There are no clouds when raytracing with Azure
- Posted: May 30, 2012 at 6:00 AM
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Today's project is something that I've found cool for years, since my Amiga days, where raytracing was 'the thing'. Today's project takes takes raytracing and moves it into the Azure cloud...
The power available in the cloud is growing every day. So I decided to use this raw CPU power to write a small raytracer.
I’m certainly not the first one to have had this idea as for example Pixar or GreenButton already use Azure to render pictures.
During this article, we will see how to write our own rendering system using Azure in order to be able to realize your own 3D rendered movie.
The article will be organized around the following axis:
- Deploying to Azure
- Defining a scene
- Web server and workers roles
- How it works?
- To go further
To get started there's just a very pre-req's;
To be able to use the project, you must have:
- a Visual Studio 2010 version (Express version is supported): http://www.microsoft.com/visualstudio/en-us/products/2010-editions
- Windows Azure SDK: http://www.windowsazure.com/en-us/develop/downloads/
You will also need an Azure account. You can get a free one just there: http://www.windowsazure.com/en-us/pricing/free-trial/
What is the big picture of this project?
Our architecture can be defined using the following schema:
While you can play with the instance David is already running, having your own, where you can tweak it to your hearts content is key. The good news is that this article walks you through all the steps to deploy the solution to your own Azure instance.
After opening the solution, you will be able to launch it directly from Visual Studio inside the Azure Emulator. You will be so able to debug and fine tune your code before sending it to the production stage.
Once you’re ready, you can deploy your package on your Azure account using the following procedure:
- Open the “AzureRaytracer.sln” solution inside Visual Studio
- Configure your Azure account: to do so, right click on the “AzureRaytracer” project and choose “Publish” menu. You will get the following screen:
Once he gets you online, he then describes the schema of the XML file he's using to define the scene that the code we draw.
To define a scene, you have to specify it using an xml file. Here is a sample scene:
The file structure is the following:
- A [scene] tag is used as root tag and allows you to define the following parameters:
- FogStart / FogEnd : Define the range of the fog from the camera.
- FogColor : RGB color of the fog
- ClearColor : Background RGB color
- AmbientColor : Ambient RGB
- A [objects] tag which contains the objects list
- A [lights] tag which contains the lights list
- A [camera] tag which define the scene camera. It is our point of view, defined by the following parameters:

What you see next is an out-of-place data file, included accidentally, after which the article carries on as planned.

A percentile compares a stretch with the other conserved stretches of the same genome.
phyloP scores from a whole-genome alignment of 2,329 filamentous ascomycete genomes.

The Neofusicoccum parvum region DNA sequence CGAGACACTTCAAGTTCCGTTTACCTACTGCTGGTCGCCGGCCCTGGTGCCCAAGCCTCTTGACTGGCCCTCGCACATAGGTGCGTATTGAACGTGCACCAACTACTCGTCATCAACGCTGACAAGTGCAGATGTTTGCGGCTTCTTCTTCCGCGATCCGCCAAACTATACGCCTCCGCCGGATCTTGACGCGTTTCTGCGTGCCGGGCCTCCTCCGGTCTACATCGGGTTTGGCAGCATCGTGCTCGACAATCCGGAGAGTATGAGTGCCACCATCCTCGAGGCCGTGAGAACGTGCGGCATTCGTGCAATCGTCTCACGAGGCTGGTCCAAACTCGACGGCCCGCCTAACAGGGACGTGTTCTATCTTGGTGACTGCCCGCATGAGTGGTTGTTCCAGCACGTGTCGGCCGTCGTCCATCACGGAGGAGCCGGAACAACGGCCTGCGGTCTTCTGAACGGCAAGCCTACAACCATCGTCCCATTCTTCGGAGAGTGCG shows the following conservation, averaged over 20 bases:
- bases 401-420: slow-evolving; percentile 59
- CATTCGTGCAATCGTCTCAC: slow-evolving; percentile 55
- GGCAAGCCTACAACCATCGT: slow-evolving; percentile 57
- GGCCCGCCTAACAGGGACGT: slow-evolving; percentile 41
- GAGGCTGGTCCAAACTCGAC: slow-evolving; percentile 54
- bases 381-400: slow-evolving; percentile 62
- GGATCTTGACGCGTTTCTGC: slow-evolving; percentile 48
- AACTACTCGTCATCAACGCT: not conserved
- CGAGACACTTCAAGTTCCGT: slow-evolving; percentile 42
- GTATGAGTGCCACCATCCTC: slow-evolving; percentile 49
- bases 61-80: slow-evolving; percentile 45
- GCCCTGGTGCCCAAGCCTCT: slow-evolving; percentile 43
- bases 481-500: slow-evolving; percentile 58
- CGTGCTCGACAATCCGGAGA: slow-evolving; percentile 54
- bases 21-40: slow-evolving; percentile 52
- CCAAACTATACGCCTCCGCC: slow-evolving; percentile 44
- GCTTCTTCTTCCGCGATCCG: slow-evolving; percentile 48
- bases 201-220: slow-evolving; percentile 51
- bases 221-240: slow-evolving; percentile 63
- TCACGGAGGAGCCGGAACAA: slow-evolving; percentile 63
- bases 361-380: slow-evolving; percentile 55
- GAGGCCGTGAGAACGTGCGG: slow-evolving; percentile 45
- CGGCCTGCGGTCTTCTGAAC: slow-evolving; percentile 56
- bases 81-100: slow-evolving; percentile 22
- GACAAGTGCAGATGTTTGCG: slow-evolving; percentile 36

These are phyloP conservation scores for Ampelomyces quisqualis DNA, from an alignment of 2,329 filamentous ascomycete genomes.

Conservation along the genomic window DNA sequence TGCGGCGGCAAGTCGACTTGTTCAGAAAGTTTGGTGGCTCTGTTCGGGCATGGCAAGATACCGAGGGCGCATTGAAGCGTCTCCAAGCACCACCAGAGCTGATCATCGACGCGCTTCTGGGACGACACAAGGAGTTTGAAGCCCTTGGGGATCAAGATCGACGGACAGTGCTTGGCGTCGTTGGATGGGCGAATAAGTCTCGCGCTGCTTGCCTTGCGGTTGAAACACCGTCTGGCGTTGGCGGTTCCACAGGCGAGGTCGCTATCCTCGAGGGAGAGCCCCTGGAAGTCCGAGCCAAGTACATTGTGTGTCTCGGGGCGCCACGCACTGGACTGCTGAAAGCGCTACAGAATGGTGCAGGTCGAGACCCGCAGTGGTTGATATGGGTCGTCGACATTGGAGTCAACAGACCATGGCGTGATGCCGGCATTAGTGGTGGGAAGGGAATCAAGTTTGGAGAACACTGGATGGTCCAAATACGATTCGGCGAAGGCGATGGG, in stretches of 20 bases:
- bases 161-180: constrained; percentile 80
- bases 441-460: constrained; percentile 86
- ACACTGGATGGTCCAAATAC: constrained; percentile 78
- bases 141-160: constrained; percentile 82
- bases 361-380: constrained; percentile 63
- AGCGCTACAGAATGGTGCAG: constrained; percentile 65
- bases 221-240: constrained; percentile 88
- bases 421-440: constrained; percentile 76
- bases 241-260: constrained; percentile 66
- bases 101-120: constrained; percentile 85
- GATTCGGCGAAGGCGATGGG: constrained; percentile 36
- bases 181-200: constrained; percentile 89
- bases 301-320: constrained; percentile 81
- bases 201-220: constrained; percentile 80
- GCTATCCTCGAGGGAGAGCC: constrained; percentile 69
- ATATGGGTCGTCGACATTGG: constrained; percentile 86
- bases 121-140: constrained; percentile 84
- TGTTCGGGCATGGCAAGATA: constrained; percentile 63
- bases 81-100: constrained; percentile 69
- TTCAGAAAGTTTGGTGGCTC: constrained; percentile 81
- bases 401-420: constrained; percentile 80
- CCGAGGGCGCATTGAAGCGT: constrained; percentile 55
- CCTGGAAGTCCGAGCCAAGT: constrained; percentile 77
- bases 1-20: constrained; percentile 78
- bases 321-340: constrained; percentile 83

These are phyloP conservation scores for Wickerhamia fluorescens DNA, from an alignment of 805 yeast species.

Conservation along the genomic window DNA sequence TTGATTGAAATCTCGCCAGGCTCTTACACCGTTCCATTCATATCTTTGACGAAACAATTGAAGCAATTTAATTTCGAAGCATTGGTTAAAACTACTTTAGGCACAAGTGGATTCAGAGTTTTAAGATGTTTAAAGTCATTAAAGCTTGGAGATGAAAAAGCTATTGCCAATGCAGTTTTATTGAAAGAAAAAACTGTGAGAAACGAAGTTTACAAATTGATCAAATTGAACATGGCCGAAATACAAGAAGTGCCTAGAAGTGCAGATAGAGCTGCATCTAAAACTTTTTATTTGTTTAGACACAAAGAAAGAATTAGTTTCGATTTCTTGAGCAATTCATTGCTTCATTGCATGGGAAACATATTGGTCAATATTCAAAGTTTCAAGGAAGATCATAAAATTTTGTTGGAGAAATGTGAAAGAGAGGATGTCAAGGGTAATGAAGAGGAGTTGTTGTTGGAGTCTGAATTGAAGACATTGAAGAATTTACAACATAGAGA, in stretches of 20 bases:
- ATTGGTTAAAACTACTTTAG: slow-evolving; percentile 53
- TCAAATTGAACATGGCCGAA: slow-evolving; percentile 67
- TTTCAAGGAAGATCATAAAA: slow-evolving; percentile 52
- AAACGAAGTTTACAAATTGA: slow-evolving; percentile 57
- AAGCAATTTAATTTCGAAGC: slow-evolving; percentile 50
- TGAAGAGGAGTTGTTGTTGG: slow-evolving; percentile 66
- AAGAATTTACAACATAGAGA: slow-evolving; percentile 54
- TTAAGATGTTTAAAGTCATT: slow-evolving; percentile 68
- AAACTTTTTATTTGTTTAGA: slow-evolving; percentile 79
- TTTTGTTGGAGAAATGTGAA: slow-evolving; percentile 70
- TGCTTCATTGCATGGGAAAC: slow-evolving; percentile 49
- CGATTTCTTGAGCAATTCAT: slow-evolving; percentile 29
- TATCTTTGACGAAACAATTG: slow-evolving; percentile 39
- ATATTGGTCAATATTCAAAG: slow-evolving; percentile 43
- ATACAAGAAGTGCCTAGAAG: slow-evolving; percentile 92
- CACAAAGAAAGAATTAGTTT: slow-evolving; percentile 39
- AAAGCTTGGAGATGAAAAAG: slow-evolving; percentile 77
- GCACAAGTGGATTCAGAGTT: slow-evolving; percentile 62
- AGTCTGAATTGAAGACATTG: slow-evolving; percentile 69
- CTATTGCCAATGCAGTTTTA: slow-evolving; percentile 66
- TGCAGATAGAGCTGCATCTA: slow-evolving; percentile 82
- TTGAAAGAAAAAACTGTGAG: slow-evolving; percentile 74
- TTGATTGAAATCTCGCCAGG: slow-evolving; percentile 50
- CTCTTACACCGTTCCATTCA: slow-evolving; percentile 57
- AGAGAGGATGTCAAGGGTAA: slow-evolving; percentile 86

- Position : Camera position (X,Y,Z)
- Target : Camera target (X, Y, Z)
All objects are defined by a name and can be of one of the following type:
- sphere : Sphere defined by its center and radius
- ground : Plane representing the ground defined by its offset from 0 and the direction of its normal
- mesh : Complex object defined by a list of vertices and faces. It can be manipulated with 3 vectors:Position, Rotation and Scaling:
Now that we have our own instance, and a feeling for how scenes are created, next the makeup of the two Azure roles are covered.
The web server is running under ASP.Net and will provide two functionalities:
- Connection to worker roles using the queue in order to launch a rendering:
- Publish a web service to expose requests progress:
The WorkingUnit works according to the following algorithm:
- Loading the scene
- Creating the raytracer
- Generating the picture and accessing the bytes array
- When the picture is rendered, we can save it in a blob and we update the job progress state
- Launching the render
Finally the raytracer itself is discussed (and remember you get the source too all of this!)
The raytracer is entirely written in C# 4.0 and uses TPL (Task Parallel Libray) to enable parallel code execution.
The following functionalities are supported (but as Yoda said “Obvious is the code”, so do not hesitate to browse the code):
- Complex objects
- Unlimited light sources
- Parallel rendering
The interesting point with a raytracer is that it is a massively parallelizable process. Indeed, a raytracer will execute strictly the same code for each pixel of the screen.
Let's take a peek at the Solution.
As the article covers, there's three basic parts, the Azure Web, Worker and the raytracer.
What I thought kind of cool is that the raytracer was complete and had no external references at all.
So okay, you don't want to create your own instance, you just want to raytrace stuff? David's got an instance already running which you can play with.
If your interested in raytracing, cloud development or just looking for some interesting code to check out, there's a little for everyone here...